The lead up to the vote had been so long and engrossing that I was expecting fireworks, fights and electoral fury. 

What I got instead was two tables of tired looking volunteers, a photographer and some flimsy paper ballot boxes. My intention of voting secretly went right out the window when I realised there were no booths or even shady corners to retire to. So, in best school child fashion, I screened my piece of paper from infringing eyes by use of some judicious elbows and made my choice.

I’m not going to tell you how I voted. But I will say that the decision wasn’t easy. Nor was it helped by the rather vague question posed.

The ballot asked: a) Do you want Catalonia to become a State? (Yes/No); if you answer yes, there is a second question: b) Do you want this State to be independent? (Yes/No)

I surely can’t be alone in thinking this question is rather rather unhelpful. For what, after all, is a state? There is, apparently, no working legal definition. So Catalonia could, as far as I understand, simply call itself a state with no one able to prove it isn’t.

Maybe this sounds like nitpicking. Maybe it is: a Yes / Yes vote is obviously a vote for an independent Catalonia. A No vote backs the status quo.

But I’m a pedantic Brit and, among all the people I’ve talked to about the Catalan vote, no one has been able to explain exactly what a Yes / No vote - backing a Catalan state that isn’t independent - would mean. A Federal Spain, maybe? Or Catalonia becoming equivalent to Scotland or Wales within the UK - that is a country within a country?

Perhaps this ambiguity is fitting. After all, the whole vote has rather been defined by such uncertainty. Did Catalonia hold a referendum on November 9? A consultation? A poll? A survey? 

I’m still not really sure, with language being batted forward and back between the Catalan and Spanish parliaments like a particularly depressing game of tennis.

As I left the polling station I was struck again by how mundane the whole process had been. And then the thought struck: isn’t that just how it should be?

One of my favourite campaign slogans in the run up to the vote was “Votar és normal” - to vote is normal. It perfectly sums up how many Catalans see the independence movement: not necessarily for or against but eager to exercise their right to decide their own future, as is normal in a democracy.

And this was how the vote felt for me: normal, boring even, with little to raise the heartbeat above a gentle skip. This was just another vote, on another Sunday in another mundane school hall, just like you’ve done before and will do so again.

But isn’t that just the point? Voting on our future is what we do in democratic Europe. That’s not scandal, revelation or impudence. It’s the way things are. Boringly - and wonderfully - enough.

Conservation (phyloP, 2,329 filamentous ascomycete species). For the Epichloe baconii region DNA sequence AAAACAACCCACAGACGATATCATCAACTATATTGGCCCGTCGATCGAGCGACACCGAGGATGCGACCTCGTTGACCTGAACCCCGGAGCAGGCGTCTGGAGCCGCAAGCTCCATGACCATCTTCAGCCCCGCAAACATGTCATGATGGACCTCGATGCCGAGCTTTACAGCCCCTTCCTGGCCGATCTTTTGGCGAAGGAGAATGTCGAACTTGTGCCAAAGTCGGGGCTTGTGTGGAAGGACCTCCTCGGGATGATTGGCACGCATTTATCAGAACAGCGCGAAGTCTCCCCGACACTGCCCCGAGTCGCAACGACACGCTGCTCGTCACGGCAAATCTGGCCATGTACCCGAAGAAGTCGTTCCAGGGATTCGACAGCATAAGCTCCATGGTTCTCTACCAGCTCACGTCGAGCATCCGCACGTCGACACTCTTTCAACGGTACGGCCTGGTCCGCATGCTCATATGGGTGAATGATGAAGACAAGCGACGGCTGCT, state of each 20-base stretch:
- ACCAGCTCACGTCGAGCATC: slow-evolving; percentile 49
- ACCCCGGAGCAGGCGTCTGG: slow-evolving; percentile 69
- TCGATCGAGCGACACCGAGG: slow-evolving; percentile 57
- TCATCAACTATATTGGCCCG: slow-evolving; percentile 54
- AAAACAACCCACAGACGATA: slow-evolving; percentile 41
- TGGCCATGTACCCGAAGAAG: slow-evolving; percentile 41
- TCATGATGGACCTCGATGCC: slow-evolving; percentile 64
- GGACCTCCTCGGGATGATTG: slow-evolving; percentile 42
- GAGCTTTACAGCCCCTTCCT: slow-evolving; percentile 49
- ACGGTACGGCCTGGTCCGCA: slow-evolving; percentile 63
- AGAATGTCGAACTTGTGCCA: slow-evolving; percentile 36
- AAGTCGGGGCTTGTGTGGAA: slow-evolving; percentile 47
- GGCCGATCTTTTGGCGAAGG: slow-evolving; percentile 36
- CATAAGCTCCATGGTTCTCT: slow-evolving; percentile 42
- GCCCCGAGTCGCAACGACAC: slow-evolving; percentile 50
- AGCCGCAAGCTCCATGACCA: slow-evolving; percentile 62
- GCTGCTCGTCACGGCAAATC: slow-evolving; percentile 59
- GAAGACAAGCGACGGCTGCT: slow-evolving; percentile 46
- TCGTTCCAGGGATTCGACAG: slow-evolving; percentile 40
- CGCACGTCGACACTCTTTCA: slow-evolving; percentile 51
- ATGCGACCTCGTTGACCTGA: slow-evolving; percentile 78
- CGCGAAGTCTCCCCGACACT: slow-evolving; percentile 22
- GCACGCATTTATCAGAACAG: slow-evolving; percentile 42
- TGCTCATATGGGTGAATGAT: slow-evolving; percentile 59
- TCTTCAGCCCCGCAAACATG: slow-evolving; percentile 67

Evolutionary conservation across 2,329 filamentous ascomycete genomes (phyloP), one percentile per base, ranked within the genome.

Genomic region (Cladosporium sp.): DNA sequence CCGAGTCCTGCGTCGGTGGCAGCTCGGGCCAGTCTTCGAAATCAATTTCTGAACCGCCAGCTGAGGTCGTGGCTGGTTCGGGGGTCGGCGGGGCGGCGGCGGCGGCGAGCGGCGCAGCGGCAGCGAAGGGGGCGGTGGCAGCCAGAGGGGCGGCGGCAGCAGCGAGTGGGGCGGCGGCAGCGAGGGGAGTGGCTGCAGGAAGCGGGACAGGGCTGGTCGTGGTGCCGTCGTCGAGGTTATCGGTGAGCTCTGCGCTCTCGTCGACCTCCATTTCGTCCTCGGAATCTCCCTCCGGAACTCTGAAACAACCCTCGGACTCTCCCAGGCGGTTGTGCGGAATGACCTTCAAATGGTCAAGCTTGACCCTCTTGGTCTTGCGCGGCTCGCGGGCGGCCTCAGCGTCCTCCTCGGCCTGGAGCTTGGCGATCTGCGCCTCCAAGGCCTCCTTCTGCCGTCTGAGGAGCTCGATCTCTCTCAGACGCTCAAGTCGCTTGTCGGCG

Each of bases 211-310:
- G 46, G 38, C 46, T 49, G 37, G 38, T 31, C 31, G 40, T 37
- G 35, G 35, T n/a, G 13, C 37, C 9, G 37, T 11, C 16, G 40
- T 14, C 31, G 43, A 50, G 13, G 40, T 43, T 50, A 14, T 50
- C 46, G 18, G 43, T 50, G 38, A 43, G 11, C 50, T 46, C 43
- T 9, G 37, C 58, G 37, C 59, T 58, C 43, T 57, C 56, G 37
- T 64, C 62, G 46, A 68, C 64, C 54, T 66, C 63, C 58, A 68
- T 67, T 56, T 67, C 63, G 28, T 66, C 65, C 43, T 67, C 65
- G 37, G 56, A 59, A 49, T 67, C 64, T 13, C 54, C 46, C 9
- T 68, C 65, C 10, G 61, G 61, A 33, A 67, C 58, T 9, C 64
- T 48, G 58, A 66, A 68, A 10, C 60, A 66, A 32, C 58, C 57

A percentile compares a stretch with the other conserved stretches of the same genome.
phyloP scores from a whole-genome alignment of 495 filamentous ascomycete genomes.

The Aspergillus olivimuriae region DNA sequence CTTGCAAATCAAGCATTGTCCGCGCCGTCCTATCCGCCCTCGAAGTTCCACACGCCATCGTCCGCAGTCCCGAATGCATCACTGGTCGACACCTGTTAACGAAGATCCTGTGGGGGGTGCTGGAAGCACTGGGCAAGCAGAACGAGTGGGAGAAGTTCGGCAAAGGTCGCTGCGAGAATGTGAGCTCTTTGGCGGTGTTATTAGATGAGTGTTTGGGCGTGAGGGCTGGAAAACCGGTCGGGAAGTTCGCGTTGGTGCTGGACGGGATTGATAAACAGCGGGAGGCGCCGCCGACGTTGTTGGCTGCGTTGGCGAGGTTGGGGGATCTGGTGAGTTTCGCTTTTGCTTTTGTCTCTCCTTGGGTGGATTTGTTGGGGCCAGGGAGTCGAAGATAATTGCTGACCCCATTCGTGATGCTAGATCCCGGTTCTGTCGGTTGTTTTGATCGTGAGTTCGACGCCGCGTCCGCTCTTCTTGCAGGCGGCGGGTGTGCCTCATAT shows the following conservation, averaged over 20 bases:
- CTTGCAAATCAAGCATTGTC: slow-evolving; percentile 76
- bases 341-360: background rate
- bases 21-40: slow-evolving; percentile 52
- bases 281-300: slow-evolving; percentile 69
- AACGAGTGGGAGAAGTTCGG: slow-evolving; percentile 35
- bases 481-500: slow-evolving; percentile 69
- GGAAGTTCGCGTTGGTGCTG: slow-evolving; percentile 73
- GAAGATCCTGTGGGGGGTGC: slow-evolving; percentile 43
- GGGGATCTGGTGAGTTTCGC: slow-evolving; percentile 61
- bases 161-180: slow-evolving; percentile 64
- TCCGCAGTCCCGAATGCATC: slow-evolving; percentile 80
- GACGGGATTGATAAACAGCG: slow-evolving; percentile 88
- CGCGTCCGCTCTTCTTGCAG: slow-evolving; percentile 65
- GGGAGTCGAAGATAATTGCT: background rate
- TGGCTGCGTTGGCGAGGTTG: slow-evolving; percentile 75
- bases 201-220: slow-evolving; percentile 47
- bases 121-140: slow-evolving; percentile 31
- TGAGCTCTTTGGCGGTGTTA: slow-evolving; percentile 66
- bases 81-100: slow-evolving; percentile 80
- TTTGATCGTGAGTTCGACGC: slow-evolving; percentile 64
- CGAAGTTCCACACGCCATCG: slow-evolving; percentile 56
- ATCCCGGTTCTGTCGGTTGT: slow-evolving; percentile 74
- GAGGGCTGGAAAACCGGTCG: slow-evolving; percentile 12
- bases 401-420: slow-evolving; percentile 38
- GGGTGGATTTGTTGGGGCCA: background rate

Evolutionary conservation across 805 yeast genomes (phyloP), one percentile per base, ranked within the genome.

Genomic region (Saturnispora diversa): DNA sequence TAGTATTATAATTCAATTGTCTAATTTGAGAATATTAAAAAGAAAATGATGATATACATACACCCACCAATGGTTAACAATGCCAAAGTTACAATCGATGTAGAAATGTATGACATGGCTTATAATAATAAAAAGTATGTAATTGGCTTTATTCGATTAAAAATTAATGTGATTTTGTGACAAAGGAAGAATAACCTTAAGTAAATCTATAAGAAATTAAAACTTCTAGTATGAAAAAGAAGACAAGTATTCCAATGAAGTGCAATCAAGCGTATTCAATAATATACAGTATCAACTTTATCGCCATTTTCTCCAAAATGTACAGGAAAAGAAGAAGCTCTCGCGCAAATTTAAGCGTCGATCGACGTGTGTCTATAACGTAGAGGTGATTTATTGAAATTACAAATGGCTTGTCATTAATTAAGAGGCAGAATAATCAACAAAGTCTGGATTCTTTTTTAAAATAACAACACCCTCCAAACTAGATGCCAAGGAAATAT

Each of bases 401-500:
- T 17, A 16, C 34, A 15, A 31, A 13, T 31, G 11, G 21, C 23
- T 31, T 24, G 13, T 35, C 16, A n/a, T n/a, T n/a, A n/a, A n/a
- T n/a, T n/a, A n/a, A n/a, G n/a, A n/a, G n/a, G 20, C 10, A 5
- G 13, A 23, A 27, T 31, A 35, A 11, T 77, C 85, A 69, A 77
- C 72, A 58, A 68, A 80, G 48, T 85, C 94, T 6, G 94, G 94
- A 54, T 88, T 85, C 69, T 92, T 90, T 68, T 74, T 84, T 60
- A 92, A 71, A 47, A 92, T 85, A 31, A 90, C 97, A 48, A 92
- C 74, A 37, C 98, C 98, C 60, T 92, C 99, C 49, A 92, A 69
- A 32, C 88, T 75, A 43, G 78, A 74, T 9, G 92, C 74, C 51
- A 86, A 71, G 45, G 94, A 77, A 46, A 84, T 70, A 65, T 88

Tapeando in Madrid

Por: | 07 de noviembre de 2014

 It´s Saturday and I am preparing to go bar and restaurant hopping. In normal circumstances this would be just another weekend in Madrid for me. These, however, aren´t normal circumstances. I have decided to put myself in the hands of the professionals: I have signed up for an evening with the Madrid Food Tour. I have chosen their Tapas, Taverns & History Tour, currently boasting a whopping 296 five star ratings on The company has carved out a reputation as the people to see if you want an introduction to Madrid and its fantastic food. As well as the evening tapas tour they have two daytime tours, visiting bakeries, traditional markets, specialty shops and other treats in Madrid. Having always been something of a night owl, I have elected the tapas tour.  

Before the tour starts I grab a quick caña with James Blick, a partner and guide for Madrid Food Tour. He is affable, engaging and full of interesting anecdotes. In the course of our thirty minute conversation a wealth of topics are covered from the civil war´s unexpected coffee-changing legacy to why Spanish nuns use almond floor when they are baking. His passion for Madrid shines through, never more than when lamenting the loss of one of his favourite seafood places to the chain Lizarran: “Local bars are the culture of Madrid. Lizarran isn´t.”

 The beer comes with a small sausage as a tapa.  It winks up at me from the table whist we talk. I´m starving but I resist the temptation. I am saving myself for the tour.

 At 7:20 I make my way the Plaza Isabel II to meet up with Debbie, our guide for the evening. Resplendent in a natty red bag, with matching red scarf and lipstick she makes an immediate good impression. We meet the rest of the tour-ists. A couple from England over to celebrate a 30th birthday, a couple from Amsterdam a couple of friends from Canada, and the lovely antipodean Leisha, who is on paparazzi duties tonight.